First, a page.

Yesterday, Corp Fin posted a sample comment letter containing the types of comments that Corp Fin staff might, depending on the particular facts and circumstances, issue to companies seeking to raise capital in securities offerings amid the current market and price volatility. In that context, Corp Fin believes that “specific, tailored disclosure about market events and conditions, the company’s situation and the potential impact on investors is warranted to provide investors with the information they need to make informed investment decisions and comply with the company’s disclosure obligations under the federal securities laws.” Corp Fin suggests that companies preparing offering disclosure documents take these sample comments into account, particularly if the disclosure documents would not typically be subject to staff review, such as automatically effective registration statements and prospectus supplements for takedowns from existing shelf registration statements. While most of the sample comments are not altogether surprising, Corp Fin does have some notable suggested additions to the prospectus cover page.
Corp Fin notes that, when companies seek to raise capital during times of market and price volatility, risks can be “particularly acute,” especially in the context of
- “recent stock run-ups or recent divergences in valuation ratios relative to those seen during traditional markets,
- high short interest or reported short squeezes, and
- reports of strong and atypical retail investor interest (whether on social media or otherwise).”
“Risks can also be more acute,” the staff suggests, “when companies are in distress, face ‘going concern’ or liquidity challenges or have smaller public floats.”
While Corp Fin disclaims any attempt at a comprehensive list of possible comments and, of course, any comments the staff did issue to a company would be tailored to the company and its disclosure, Corp Fin urges companies to consider these sample comments when drafting disclosure.
Prospectus Cover Page. The most striking comments relate to requested additions to the prospectus cover page—perhaps less the comments themselves than the suggested location of the responses. These sample comments request that the company include on the prospectus cover page a description of the company’s recent stock price volatility and risks related to investing in the shares under those circumstances; disclosure of the company’s market price prior to the recent price volatility (i.e., the trading price XX days earlier); and “any recent change in your financial condition or results of operations, such as your earnings, revenues or other measure of company value that is consistent with the recent change in your stock price. If no such change to your financial condition or results of operations exists, disclose that fact.” The trick will be making all the responsive disclosure fit on the cover without displacing the names of the book-running managers!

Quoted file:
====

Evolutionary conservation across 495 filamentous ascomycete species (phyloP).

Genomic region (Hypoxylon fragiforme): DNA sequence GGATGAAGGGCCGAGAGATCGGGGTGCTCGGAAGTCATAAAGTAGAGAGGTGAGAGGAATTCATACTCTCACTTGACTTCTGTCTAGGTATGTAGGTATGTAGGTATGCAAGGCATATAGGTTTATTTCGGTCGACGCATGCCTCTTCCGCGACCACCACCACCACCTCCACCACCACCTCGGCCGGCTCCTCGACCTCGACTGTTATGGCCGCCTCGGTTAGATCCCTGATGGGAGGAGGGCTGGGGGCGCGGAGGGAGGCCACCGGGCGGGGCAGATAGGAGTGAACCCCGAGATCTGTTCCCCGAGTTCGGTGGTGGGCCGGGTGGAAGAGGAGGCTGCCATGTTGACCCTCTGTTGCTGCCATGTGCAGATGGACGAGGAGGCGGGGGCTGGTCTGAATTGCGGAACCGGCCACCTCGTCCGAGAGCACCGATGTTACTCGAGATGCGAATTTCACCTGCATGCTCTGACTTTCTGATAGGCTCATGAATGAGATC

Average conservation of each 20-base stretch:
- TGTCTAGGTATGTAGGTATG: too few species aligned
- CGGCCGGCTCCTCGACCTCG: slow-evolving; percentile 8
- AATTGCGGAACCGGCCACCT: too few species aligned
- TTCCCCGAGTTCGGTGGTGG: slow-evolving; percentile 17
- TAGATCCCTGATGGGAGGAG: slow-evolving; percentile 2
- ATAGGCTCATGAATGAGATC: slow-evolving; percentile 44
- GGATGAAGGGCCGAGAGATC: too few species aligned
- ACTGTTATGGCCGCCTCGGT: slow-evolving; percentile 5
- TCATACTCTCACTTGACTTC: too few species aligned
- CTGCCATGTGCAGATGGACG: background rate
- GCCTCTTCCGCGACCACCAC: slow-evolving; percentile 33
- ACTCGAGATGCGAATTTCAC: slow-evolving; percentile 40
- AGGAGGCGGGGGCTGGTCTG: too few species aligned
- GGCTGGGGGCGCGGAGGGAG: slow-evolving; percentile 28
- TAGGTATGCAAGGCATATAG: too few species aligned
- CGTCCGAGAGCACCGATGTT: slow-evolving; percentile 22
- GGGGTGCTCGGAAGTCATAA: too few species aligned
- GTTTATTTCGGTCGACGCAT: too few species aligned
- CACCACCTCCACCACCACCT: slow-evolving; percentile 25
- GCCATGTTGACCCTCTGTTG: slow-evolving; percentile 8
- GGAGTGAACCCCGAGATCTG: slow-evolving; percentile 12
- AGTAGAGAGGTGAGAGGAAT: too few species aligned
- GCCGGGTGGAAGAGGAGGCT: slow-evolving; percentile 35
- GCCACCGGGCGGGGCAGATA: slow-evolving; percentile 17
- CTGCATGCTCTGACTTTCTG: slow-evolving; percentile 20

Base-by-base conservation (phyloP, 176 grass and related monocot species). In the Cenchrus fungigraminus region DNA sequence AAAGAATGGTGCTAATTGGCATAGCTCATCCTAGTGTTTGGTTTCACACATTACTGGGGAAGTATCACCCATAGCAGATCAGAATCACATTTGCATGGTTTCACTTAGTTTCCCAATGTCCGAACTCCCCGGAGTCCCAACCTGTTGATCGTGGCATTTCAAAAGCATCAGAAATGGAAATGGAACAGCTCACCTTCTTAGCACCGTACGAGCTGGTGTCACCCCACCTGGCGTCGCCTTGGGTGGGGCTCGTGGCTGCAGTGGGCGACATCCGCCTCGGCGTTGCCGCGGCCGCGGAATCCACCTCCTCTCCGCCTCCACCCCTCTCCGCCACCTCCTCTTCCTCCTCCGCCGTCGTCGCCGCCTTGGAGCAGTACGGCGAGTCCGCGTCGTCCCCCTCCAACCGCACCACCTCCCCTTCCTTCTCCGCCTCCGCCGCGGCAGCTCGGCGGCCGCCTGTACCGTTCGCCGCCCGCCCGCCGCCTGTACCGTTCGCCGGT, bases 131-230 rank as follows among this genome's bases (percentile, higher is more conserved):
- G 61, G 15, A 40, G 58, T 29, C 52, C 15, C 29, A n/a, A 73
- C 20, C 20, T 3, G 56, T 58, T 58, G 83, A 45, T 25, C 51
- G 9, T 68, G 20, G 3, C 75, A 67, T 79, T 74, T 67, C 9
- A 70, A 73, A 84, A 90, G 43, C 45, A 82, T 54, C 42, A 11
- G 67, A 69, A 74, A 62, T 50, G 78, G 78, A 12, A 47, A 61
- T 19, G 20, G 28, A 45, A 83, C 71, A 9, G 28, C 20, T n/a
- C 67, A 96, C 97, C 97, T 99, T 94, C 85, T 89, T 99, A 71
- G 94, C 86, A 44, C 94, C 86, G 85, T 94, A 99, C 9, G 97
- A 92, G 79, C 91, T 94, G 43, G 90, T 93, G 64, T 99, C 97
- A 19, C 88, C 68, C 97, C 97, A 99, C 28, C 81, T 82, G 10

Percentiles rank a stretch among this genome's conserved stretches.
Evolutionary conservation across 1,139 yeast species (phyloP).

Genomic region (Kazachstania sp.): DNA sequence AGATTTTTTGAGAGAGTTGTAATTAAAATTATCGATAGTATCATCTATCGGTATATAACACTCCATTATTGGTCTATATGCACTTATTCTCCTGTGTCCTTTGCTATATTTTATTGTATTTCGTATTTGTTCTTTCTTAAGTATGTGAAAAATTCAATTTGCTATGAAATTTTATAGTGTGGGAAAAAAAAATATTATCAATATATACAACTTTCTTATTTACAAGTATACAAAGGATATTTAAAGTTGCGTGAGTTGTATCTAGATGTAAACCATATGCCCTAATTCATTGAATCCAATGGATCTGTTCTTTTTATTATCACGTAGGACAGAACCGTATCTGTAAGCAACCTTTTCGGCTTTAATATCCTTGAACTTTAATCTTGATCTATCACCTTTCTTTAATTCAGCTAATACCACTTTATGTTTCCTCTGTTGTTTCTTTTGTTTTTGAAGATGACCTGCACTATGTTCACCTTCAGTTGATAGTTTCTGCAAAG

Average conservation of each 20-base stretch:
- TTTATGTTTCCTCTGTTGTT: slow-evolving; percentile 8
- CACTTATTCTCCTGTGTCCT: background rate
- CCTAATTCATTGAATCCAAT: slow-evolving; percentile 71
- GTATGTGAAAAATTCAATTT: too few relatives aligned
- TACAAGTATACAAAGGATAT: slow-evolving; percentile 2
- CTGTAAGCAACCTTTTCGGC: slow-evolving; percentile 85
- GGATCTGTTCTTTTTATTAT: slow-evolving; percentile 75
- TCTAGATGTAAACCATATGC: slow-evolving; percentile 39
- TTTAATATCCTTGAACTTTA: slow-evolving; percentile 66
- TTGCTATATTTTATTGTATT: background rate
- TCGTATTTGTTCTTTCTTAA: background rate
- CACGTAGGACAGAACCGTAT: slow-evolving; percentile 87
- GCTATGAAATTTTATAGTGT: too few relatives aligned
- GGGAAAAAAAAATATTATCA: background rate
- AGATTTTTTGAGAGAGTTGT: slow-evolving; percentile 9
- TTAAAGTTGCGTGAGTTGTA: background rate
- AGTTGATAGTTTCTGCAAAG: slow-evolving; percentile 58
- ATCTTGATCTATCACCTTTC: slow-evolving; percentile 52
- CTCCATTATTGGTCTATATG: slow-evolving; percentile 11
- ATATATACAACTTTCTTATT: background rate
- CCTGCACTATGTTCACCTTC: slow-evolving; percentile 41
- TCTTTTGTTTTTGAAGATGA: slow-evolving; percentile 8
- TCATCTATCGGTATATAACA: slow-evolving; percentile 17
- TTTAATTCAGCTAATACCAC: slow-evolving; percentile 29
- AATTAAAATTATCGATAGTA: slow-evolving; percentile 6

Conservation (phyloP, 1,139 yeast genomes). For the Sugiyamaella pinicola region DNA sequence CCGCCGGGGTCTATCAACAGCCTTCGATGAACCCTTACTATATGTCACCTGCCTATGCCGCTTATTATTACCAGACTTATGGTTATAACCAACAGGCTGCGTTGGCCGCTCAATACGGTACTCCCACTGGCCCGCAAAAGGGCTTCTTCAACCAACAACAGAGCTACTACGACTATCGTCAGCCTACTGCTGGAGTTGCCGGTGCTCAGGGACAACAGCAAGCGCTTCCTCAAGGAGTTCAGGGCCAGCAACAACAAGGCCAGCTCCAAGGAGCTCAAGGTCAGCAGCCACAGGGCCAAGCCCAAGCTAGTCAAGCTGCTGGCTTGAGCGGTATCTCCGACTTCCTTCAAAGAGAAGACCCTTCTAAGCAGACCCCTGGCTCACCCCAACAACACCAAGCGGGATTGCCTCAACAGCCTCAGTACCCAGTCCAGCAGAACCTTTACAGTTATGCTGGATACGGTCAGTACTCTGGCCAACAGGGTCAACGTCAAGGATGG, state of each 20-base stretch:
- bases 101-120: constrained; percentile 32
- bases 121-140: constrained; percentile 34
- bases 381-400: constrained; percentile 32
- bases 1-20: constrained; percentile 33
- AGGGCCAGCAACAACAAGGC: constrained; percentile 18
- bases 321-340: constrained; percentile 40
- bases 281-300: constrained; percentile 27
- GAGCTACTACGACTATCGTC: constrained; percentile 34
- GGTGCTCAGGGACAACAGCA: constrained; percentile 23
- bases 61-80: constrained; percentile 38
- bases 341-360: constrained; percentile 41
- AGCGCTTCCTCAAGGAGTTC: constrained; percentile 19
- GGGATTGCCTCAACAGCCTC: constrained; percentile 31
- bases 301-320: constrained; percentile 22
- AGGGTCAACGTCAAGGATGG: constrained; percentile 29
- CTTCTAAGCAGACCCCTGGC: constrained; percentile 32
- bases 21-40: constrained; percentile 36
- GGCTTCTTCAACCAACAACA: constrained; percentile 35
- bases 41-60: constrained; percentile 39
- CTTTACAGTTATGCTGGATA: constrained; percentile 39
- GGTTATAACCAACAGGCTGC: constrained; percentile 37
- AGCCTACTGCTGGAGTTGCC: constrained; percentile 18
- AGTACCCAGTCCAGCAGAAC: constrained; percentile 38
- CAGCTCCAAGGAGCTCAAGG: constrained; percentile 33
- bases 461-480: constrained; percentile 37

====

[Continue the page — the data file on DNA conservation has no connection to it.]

Risk Factors. Not surprisingly, a number of the comments relate to risk factors, including comments to add risks addressing “the recent extreme volatility in your stock price,” including intra-day stock price range over a time period adequate to demonstrate recent volatility, impact on investors, potential for “rapid and substantial decreases in your stock price” that may be “unrelated to your operating performance or prospects. To the extent recent increases in your stock price are significantly inconsistent with improvements in actual or expected operating performance, financial condition or other indicators of value, discuss the inconsistencies and where relevant quantify them.” Companies should also consider, Corp Fin advises, risk factors related to the effects of a potential “short squeeze” due to a sudden increase in demand for the company’s stock, including a description of what often happens after a short squeeze and the effect on investors. Corp Fin also suggests a dilution risk, in light of the number of shares offered relative to the outstanding, addressing the impact of the offering on the stock price and on investors. In addition, the risk could address the potential for expected future additional offerings that could have a dilutive impact on investors that purchase shares in this offering at a significantly higher price.
Use of proceeds. Finally, Corp Fin asks that the company contemplate the possibility that it might raise less in proceeds than expected, especially where the stock price would need to significantly exceed the historical average to raise the maximum offering amount. Corp Fin asks for disclosure of that information and a discussion of the company’s priorities for the proceeds if less than the maximum is raised.
Corp Fin encourages companies experiencing extreme price volatility to contact the relevant industry office with any questions about proposed disclosure.